A machine that lays an instant brick paved road!

By The Helpful Engineer / On / In Infrastructure

A friend e-mailed me pictures of this amazing machine that is used in Holland to speed up the laying of brick paved roads. It is an impressive machine and a sensible idea. The manufacturers say that it can lay more paved road per worker than the traditional method, while reducing the amount of back braking work involved. They estimate it will lay 300 square meters of paved road a day. The machine is called the ‘Tiger Stone’ and it is a good example of someone ‘thinking outside the box’. The machine works by operatives taking bricks from a trough on top of the machine and positioning the bricks into the selected pattern at the top of a sloped plate. As the machine moves forward along the prepared sub-base, the bricks slide into their final position by gravity. I presume the gaps between the bricks are filled with sand afterwards and the road lightly compacted. The bricks are feed into the machine by a low loader. That is one area where there may be some room for improvement, as the bricks may get chipped when being dropped from the low loader, and there is also a risk of the loader hitting the workers or machine. Perhaps a type of magazine or conveyor brick feed system would be better?  See photographs below.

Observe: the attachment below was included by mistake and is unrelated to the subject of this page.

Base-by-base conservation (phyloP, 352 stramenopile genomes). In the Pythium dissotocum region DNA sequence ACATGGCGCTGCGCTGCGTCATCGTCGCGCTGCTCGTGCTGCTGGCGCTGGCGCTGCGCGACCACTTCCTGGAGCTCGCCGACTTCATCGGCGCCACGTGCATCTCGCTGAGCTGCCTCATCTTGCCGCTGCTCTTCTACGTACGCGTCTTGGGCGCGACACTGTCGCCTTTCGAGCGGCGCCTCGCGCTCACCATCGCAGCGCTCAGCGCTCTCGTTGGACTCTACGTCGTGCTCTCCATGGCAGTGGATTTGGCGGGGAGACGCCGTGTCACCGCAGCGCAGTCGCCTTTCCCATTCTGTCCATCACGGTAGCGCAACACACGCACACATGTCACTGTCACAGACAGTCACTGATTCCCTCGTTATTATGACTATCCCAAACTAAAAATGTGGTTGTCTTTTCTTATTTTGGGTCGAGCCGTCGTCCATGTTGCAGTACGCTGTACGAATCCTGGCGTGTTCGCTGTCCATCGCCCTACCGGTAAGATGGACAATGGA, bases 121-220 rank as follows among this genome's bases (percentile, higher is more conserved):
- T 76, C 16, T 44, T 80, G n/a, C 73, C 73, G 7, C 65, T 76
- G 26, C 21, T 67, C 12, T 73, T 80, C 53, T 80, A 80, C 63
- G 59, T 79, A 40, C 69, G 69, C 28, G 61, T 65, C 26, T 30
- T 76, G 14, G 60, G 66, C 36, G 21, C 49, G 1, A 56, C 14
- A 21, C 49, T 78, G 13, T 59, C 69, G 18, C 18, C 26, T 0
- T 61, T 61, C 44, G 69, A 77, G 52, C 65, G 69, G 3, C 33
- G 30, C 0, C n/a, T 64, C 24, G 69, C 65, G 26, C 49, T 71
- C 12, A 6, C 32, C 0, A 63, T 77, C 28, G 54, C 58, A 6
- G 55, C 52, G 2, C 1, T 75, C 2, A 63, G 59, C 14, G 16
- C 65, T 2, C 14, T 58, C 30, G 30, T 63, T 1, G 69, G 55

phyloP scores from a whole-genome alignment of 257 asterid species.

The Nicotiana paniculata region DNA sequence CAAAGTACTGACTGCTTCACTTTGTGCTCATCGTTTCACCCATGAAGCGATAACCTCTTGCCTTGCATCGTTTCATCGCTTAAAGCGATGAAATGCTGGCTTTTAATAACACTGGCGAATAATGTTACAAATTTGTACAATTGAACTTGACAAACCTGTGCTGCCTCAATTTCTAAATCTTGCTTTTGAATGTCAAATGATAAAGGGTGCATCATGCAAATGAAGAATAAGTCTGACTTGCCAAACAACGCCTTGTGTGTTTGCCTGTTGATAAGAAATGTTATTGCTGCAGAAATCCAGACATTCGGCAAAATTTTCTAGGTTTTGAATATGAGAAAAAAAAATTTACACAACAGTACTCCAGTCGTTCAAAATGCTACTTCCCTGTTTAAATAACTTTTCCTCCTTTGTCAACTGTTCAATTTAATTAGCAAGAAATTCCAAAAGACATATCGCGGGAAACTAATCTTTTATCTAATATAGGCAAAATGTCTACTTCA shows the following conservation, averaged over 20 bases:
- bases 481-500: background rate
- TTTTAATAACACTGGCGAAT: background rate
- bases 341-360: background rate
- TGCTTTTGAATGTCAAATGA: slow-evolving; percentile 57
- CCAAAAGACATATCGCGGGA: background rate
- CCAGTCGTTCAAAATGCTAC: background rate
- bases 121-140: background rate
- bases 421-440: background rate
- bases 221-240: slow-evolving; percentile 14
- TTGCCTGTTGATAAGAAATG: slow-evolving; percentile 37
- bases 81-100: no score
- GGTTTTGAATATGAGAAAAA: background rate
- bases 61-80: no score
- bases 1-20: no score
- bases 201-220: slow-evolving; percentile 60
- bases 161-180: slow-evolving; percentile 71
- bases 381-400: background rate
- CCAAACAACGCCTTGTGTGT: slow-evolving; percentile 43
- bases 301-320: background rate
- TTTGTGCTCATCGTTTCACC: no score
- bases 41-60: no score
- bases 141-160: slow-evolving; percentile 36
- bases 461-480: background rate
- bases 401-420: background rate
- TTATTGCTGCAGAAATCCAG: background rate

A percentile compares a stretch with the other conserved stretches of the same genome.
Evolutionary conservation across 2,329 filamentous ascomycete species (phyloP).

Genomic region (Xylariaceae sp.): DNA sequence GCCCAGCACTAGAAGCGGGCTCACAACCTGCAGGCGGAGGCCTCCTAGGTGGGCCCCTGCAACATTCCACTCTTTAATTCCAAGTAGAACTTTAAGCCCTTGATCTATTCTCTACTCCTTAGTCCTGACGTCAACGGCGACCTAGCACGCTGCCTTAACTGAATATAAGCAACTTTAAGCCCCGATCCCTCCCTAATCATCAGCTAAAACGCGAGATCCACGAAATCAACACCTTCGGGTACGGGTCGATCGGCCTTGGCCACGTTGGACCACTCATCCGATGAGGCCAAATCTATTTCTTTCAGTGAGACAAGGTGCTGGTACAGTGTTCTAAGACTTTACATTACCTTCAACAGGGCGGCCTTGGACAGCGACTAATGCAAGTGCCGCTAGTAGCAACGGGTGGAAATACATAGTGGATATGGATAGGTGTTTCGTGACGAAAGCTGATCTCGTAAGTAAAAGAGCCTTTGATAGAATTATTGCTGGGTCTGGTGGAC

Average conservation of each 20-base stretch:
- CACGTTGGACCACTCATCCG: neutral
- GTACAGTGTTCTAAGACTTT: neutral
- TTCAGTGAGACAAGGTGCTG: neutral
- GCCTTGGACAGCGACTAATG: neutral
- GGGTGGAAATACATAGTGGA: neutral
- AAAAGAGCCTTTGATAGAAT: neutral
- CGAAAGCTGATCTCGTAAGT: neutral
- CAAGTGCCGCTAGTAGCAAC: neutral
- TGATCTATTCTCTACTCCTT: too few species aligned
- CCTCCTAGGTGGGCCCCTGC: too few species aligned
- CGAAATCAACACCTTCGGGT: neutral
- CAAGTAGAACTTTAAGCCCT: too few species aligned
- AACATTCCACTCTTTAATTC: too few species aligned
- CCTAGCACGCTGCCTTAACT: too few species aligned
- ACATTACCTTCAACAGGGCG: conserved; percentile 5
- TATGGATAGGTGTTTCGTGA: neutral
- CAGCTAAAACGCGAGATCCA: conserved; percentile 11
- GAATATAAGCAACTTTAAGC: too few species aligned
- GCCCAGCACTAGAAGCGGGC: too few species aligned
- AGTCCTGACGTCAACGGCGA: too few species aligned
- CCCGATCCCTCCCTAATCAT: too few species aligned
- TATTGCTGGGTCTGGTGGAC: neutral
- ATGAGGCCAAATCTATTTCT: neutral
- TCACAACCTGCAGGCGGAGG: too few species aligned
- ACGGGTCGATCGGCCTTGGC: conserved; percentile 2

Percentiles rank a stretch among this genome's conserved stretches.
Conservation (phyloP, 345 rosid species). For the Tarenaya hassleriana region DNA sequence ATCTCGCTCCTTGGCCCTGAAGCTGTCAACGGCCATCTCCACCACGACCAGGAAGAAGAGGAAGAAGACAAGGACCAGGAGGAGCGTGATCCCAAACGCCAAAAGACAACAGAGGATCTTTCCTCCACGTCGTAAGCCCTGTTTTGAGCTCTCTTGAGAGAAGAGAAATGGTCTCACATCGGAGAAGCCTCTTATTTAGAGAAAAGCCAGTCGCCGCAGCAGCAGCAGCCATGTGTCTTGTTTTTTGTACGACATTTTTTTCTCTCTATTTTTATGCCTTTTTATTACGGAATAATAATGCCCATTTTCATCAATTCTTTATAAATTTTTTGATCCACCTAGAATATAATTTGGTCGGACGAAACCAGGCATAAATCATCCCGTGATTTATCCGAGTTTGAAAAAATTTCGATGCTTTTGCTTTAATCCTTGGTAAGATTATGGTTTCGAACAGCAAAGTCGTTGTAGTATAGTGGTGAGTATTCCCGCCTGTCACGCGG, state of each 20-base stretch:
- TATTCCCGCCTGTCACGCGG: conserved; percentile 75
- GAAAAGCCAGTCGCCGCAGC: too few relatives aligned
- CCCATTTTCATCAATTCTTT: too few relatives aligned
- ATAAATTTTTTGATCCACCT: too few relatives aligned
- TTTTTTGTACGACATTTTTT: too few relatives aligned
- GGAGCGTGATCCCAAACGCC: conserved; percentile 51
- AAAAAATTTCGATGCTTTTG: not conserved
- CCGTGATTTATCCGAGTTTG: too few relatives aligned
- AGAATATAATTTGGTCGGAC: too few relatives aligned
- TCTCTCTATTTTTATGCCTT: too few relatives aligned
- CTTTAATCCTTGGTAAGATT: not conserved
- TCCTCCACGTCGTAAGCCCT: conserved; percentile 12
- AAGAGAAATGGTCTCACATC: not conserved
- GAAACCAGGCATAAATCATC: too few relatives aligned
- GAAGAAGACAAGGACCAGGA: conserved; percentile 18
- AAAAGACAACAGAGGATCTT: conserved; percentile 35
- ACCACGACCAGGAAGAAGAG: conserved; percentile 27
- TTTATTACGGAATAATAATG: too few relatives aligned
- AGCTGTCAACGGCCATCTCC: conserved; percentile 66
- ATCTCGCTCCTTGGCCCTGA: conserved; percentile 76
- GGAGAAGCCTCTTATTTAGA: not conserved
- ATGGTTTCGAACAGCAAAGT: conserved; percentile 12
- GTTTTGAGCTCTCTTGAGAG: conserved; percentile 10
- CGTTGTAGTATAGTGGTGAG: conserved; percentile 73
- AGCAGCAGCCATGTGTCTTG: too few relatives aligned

Brick road machine 1
Brick road laying machine 2
Brick road laying machine 3
Brick road laying machine 4
Brick road laying machine 5
Brick road laying machine 6

8 thoughts on “A machine that lays an instant brick paved road!

  1. It was only a matter of time I guess. I recall in ’78, Chapman Rd. Hackham , was kerbed by a private company at the (possible) rate of 2 km. a day, using a machine. The machine excreted the concrete in a high viscous mix, through an end elevated kerbing profile chute. I noticed a week or so ago it is all still holding up well, despite a council chap telling me that the council do it “properly” & that the system had many faults & the kerbing would have a short life span. Sadly, I can’t recall how the machine handled driveway entrances.

    1. we have kurbing machines in the U.S. and when they come to a driveway they make the flow of cement taper off and float the kurb by hand with a trowel. The kurbs do last very long and even when hit by the occasional auto they survive the impact. Much faster than totallly by hand.

      1. Good idea. There is a similar system for forming a concrete safety barrier on the central median of motorways, or highways as you would call them.

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